Tuesday, February 16th, 2010 by Derek Grocke
Hi, I’m Derek, Internode’s Security Manager.
My role is to be the classic black hatter… you know, the “what if” bloke. So I get to hunt down and fix any risks or weaknesses that are inherent in any large professional IT shop. A really important part of my job is that I also get to think about the security risks facing Internode’s customers as well as the company, and I am a vocal advocate of safe computing… I get to fix my parent’s PC too. <sigh> :)
So, onto Internode’s new and improved Network Firewall. Last week was a pretty good week for me, the improved Network Firewall was announced to our customers, at the same time we also released a new Customer Security support page where we will be putting up information about key security issues and concerns in the near future.
In case you missed it, the Internode Network Firewall is a range of network controls that have been put in place to help protect Internode customers from some dangerous security threats on the Internet. In 2006, we created the opt-in/opt-out firewall (then called a ‘port filter’) to block some nasty Windows viruses and worms, and also to help cut down on email spam originating from our network. The virtual world is like the real world, there are some nasties out there and we want to add some additional protection to address some more recent “unpleasant customer experience” issues.
So why the update?
Having a look at some of our recent customer complaints has found a pattern where there had been some unauthorised use of some customers usernames and passwords. Needless too say, this equals customer pain and as a rule we don’t like customer pain. So anyway, it appears that some customer ADSL modems and routers are susceptible to being compromised through a combination of weak Admin passwords and allowing remote Administrator access from the Internet, or simply because the firmware on the device hasn’t been kept up to date, making them vulnerable to ‘brute-force’ attacks. I hate to be the bearer of bad news, but most modems and routers wont warn you that it is happening.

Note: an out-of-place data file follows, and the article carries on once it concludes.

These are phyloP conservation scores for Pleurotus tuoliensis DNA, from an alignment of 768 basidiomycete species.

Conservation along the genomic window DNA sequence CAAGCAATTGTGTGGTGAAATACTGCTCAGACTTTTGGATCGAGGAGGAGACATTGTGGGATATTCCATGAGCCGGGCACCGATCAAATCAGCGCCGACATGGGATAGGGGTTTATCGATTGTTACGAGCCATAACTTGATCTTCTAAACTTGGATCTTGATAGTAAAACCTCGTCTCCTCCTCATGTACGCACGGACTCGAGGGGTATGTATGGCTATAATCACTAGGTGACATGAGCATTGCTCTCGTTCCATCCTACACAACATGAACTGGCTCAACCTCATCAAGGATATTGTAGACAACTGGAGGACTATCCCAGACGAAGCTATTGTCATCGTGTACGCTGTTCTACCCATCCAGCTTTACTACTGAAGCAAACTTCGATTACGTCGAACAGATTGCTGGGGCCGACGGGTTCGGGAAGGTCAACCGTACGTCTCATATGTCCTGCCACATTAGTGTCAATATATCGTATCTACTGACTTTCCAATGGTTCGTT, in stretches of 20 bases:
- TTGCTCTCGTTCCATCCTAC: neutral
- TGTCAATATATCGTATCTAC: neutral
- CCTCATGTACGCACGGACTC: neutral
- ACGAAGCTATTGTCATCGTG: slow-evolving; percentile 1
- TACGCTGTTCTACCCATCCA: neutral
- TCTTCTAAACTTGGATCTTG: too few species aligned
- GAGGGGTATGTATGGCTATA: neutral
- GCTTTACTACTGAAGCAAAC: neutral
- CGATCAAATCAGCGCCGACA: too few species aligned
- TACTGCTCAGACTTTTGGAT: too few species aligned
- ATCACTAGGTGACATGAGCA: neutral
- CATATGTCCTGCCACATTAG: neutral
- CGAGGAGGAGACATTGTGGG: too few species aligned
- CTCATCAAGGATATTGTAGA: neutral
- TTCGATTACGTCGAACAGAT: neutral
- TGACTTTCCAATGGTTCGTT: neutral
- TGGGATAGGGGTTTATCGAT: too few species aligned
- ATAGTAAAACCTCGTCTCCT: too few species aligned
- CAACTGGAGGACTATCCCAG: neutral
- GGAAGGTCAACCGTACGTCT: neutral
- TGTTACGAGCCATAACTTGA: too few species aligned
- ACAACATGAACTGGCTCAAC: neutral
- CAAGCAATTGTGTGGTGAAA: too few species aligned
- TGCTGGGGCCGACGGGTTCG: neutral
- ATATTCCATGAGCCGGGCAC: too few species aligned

There is some pretty dodgy equipment out there, but we aren’t going to tell you what kit you can use with our service, that’s up to you (we have our own preference, of course). We also know that not everyone is a techno-geek with high-level firewall skills, but what we can do is offer you our network management experience to block some of these attacks coming from the Internet. We do this by blocking the ‘ports’ typically used to make the attacks on your ADSL equipment or servers – Think of it as us stopping someone breaking into your car by putting a gate at the end of your street. They can’t get near your car, so there is no way they can break in. Keeping the analogy going; if you don’t want our gate to be there, go turn it off in My Internode, we won’t stop you and the gate will be gone in minutes. Want it back, reverse the move. Oh, this is also free – we aren’t going to charge you for it – this is about improving your online experience and improving customer security. Outbound access from you to the Internet is unaffected – we are pretty hot on maintaining that too.
Home customers get the Network Firewall switched on by default, so the new additional ports will be added automatically, unless you have logged into My Internode and turned the Firewall off. Some more advanced home users may have web servers or other systems on their ADSL service that they don’t want affected by this change and you can easily opt-out of the firewall, but we recommend using your own firewall to compensate. Take a look at the FAQ for more information. Business and SOHO customers will need to turn the Network Firewall on if they want it, which I strongly recommend if you don’t have any services that might be impacted.
We will continue monitoring customer calls and we’ll likely add more ports in the future as the need arises, as well as offering a more flexible security model too. We wanted to move quickly on this because customers are getting burnt and we don’t spring for that around here. We are putting in something proven and effective – we honestly hope it helps.
More on security…
We’ll be launching some more security initiatives soon to help make your internet experience a safer one. I’ll also be blogging now and then with more security tips.
In the mean time:
Safe interwebs everyone.